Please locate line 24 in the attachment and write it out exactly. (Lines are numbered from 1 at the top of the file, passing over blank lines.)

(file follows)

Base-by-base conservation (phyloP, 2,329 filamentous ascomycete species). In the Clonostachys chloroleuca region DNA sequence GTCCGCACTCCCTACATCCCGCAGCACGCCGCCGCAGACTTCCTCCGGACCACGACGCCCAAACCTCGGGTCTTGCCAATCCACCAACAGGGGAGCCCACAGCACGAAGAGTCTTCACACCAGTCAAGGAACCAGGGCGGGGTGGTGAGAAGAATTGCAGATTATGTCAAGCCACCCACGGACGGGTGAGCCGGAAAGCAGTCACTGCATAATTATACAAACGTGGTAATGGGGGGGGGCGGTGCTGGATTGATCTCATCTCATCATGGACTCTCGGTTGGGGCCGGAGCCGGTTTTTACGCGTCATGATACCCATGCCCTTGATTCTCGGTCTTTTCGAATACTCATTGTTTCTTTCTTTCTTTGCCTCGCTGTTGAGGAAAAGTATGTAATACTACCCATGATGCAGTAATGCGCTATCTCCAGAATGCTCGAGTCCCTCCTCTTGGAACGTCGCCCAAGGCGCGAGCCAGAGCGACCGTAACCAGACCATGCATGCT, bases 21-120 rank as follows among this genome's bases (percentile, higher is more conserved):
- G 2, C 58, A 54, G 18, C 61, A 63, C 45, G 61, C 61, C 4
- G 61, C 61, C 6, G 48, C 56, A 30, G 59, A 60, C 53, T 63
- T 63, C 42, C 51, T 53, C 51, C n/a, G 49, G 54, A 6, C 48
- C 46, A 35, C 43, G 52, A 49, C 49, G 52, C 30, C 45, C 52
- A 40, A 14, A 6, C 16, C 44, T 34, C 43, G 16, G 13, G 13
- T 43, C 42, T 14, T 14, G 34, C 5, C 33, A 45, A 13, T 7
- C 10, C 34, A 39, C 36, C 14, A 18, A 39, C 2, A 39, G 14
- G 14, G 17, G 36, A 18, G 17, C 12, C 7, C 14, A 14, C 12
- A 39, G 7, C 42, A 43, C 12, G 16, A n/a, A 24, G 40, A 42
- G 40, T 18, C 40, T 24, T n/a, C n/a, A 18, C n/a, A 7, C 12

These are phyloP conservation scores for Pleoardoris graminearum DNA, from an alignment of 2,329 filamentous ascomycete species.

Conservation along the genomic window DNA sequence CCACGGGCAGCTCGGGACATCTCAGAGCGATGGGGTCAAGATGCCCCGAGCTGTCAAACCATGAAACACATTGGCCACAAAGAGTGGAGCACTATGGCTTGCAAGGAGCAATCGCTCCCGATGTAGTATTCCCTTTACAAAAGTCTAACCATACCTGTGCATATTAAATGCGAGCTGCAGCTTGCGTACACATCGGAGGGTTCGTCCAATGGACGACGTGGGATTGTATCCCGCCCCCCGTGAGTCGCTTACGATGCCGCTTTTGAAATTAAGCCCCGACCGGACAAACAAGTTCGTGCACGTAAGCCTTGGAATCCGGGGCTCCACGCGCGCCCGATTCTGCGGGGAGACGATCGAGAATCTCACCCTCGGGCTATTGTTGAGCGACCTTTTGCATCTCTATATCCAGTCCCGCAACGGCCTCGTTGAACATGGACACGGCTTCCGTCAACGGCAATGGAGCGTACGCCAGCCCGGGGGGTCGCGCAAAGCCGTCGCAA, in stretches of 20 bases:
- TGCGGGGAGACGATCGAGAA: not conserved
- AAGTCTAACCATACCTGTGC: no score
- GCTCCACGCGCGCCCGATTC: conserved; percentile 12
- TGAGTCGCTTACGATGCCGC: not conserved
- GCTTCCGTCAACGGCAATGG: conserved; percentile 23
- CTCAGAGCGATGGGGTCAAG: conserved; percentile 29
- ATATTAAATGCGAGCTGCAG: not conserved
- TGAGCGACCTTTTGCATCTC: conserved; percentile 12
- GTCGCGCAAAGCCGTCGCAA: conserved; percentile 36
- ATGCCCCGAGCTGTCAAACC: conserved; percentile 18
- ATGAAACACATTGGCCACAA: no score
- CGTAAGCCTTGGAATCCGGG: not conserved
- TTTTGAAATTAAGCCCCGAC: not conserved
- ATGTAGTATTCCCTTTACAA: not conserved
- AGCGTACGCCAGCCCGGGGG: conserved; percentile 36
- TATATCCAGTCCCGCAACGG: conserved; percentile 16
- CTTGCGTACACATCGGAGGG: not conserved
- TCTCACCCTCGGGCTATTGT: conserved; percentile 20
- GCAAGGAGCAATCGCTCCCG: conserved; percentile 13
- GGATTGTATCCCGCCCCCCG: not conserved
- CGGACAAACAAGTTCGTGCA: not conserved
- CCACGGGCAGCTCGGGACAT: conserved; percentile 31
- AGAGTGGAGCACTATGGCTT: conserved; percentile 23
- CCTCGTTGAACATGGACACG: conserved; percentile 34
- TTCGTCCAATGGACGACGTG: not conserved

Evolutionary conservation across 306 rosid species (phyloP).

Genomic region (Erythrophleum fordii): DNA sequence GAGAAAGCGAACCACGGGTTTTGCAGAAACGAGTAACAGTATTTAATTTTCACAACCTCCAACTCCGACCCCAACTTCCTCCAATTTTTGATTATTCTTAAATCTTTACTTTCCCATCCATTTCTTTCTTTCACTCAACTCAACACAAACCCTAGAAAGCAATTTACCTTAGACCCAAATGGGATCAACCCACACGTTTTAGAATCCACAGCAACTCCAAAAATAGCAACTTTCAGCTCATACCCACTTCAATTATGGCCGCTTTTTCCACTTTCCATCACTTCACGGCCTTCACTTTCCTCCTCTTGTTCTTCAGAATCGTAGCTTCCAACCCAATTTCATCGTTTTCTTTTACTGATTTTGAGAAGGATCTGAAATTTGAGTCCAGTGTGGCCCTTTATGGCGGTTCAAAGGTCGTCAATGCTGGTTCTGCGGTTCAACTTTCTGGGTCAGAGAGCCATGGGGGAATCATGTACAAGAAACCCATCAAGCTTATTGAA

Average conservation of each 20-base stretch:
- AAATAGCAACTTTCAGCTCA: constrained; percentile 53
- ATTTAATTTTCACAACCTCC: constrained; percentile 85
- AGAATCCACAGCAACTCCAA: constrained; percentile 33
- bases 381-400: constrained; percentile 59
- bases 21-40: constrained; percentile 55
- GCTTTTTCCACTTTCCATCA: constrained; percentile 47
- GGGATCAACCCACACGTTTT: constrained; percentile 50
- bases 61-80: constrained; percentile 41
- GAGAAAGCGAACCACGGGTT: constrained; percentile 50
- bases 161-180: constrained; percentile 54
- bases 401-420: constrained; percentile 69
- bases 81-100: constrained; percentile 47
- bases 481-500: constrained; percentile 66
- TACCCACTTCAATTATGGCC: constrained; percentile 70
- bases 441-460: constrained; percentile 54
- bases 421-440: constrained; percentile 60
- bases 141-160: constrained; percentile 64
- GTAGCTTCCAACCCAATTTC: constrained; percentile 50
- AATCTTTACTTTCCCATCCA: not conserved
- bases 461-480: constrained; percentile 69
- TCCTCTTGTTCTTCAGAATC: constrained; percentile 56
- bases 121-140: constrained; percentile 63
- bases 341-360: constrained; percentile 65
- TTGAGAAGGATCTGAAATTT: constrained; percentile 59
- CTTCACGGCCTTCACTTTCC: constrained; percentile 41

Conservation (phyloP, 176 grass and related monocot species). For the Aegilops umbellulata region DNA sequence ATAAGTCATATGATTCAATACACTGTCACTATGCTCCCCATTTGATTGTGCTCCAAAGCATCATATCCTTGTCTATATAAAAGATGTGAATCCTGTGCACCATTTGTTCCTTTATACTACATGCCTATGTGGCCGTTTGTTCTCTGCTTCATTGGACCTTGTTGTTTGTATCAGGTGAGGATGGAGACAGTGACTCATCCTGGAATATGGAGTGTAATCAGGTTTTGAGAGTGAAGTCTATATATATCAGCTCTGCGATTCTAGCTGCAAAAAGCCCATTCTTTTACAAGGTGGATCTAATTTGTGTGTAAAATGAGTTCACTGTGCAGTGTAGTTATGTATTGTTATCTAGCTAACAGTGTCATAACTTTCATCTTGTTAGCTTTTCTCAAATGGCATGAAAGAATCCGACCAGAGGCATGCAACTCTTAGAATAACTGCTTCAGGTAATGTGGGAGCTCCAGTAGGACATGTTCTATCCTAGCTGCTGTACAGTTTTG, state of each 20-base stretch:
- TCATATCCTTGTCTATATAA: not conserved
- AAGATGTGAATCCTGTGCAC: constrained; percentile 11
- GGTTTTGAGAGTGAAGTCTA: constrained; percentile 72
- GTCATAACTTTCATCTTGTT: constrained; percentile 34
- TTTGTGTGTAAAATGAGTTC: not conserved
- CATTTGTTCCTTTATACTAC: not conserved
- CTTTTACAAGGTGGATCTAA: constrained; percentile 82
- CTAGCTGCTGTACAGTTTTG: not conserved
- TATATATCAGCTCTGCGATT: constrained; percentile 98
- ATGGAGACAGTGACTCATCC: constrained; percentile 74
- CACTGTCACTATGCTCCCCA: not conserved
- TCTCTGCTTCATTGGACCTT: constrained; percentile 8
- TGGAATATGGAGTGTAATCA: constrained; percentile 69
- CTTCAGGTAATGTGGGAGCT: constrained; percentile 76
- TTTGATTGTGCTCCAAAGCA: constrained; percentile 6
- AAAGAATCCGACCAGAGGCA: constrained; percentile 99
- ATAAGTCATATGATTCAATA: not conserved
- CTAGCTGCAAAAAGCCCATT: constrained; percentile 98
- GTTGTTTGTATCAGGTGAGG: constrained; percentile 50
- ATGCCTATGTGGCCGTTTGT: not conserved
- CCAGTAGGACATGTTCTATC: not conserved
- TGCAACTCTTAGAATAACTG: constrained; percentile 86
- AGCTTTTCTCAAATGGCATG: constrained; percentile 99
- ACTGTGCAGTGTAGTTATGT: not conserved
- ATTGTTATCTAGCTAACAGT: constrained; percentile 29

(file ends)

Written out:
- ATGAAACACATTGGCCACAA: no score